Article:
One person who Tweeted about the post admitted that he'd like to begin looking for the pretty things in life, too (but he was looking for a more macho term to describe it). The second person asked what pretty things I'd seen today.

I'll be honest: I'm glad many of you enjoy the Three Pretty Things, but I don't consider those posts my best work. So I was stumped why you connected with it.

Awhile later, I was talking to my friend Laura and asked what she thought I should blog about today. She suggested the sunshine, since the weather's been so dreary and cold lately. Laura didn't know it, but she sparked a lightbulb moment for me.

We all want sunshine in our lives, don't we? We want beauty and happiness and meaning, and a sense that even tiny moments in time can have resounding impact on the world around us. We search for it, try to create it, and delight when others reveal it.

It's exciting to realize that we aren't on this treasure hunt alone. Other people want to search out what is good, and -- better yet! -- their finding it only makes it more likely that we can, too. There isn't only one treasure chest or pot of gold, waiting to be seized by the first comer. Against all expectation, sharing means there's more of a prize to go around, not less.

Is this what draws you, in some sense, to Three Pretty Things? I think it might be. I'm giving you a peek at the moments when I paused to appreciate life. Maybe, is this what makes you want to stop and inhale the rich aroma of your coffee before you take a sip? Is this what makes you close your eyes and turn your face into the warmth of the sunlight?

If that's true for you, find a way to share beauty today and tell me about it in the comments. That way we can all be closer to gaining some pretty prize.

Sunday, September 27, 2009

Three Pretty Things : 9/27

This week, I made a point of looking for beautiful moments. What became clear is that those moments aren't always things you can photograph.

Sometimes, I couldn't photograph the moment because other drivers wouldn't appreciate me stopping in the middle of the street, leaning out my window to get a perfect shot of the orange burning sun setting the horizon afire. Other times, though, it was because one can't capture in a lens the emotion that gets packed into an instant. And emotion is what paints broad strokes of beauty across the memory.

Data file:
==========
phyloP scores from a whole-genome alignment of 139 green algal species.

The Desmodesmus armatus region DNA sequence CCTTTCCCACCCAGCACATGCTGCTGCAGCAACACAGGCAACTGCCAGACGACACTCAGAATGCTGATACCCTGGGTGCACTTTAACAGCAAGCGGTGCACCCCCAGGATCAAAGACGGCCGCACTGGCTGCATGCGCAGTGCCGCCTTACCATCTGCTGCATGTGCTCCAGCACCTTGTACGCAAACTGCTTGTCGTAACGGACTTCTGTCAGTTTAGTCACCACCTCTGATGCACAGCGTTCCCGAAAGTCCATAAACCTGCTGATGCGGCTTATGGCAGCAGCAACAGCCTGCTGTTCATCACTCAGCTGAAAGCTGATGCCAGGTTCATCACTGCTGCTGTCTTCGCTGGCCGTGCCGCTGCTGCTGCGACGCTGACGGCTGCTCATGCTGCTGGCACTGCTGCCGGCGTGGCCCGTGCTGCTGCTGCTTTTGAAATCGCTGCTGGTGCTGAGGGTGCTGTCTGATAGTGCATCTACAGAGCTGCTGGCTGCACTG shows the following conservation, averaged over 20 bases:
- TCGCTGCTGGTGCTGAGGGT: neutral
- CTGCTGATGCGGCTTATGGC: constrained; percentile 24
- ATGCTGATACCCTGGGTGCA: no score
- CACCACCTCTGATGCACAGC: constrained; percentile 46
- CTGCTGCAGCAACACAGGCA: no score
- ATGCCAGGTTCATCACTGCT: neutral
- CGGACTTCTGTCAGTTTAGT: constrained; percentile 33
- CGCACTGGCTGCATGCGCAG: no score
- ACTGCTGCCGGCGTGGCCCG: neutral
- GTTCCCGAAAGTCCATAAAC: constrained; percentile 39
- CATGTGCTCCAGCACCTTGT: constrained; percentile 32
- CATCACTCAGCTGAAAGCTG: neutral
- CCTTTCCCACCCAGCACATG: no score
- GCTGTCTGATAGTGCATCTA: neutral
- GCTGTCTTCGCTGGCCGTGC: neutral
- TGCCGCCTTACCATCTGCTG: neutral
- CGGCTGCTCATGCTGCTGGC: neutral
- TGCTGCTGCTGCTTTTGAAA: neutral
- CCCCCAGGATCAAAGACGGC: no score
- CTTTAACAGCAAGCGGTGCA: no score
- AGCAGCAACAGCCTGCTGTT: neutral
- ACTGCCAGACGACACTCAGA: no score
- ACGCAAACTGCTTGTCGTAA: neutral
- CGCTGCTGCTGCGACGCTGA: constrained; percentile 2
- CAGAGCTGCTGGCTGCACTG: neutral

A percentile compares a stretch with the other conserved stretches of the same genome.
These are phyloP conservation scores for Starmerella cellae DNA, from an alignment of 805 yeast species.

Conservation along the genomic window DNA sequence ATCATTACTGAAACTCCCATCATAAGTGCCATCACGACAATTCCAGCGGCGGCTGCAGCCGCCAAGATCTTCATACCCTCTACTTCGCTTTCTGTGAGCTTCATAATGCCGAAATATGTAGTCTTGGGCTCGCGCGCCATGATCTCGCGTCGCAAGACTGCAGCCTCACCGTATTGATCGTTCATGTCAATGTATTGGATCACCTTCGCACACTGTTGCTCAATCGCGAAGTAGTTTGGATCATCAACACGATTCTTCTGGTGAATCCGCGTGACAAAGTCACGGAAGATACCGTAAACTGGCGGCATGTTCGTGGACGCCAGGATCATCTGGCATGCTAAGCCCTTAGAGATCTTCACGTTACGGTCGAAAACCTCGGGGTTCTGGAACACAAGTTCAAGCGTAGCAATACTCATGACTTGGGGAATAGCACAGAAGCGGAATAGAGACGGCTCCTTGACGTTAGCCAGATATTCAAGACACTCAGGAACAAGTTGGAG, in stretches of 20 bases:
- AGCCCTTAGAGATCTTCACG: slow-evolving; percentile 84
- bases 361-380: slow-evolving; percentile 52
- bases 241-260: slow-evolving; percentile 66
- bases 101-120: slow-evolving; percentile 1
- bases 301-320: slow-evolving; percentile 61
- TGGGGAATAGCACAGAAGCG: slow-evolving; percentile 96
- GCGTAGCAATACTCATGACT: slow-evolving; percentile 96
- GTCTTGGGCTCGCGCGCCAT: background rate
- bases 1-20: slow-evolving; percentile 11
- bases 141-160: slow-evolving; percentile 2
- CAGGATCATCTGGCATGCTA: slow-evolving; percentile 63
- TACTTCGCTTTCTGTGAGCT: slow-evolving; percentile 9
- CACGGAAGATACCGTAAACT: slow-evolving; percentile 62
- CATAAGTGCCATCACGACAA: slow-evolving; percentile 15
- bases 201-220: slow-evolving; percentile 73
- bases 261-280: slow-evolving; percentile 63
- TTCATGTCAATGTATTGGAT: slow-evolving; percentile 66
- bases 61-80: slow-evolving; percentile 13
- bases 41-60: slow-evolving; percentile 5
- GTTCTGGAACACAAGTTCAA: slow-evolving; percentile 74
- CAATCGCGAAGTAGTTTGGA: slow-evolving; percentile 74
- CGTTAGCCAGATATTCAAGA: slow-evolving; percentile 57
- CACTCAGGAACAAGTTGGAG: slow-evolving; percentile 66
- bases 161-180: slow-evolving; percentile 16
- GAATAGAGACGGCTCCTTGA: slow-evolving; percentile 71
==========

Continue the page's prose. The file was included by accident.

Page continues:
Here are the Three Pretty Things I was able to snap.

Coffee shop, from the loft.

A little friend.

Patio downtown.

What were some of the good things in your week?

Saturday, September 26, 2009

I Made This Out Of Nothing

I don't create things with my hands.

I craft words for a living -- both written and spoken -- and have never been good at making things. One reason is I don't like being patient. Another reason is I don't like following a set path, and the construction of many things requires at least some attention to directions.

But making something feels good. It's wonderful to look at a finished product, to point to it and say, "I made that out of nothing."

I made that out of nothing.

I actually made two loaves out of nothing but flour, water, sugar and yeast.

There was something therapeutic about kneading, folding, and punching a lump of dough after a long week. The CBC's streaming audio provided me with my soundtrack of classical music crescendoes that seemed appropriate to the task at hand.

I'm not be able to change the things this week that made it seem so long. I can't erase the mistakes I made along the way, either. Sometimes, crafting words -- no matter how well put together -- won't fix a situation.

But what I can do is make something new and fresh in my own kitchen, with my own hands. And I can hope that other parts of my life will also be made new.

Friday, September 25, 2009

Two Weeks

I don't really promote this website. I've told people it exists and when a new article gets posted, but that's really it. It's been two weeks (today!) since I let anyone know about, so I got excited when Google Analytics told me who visited during that time.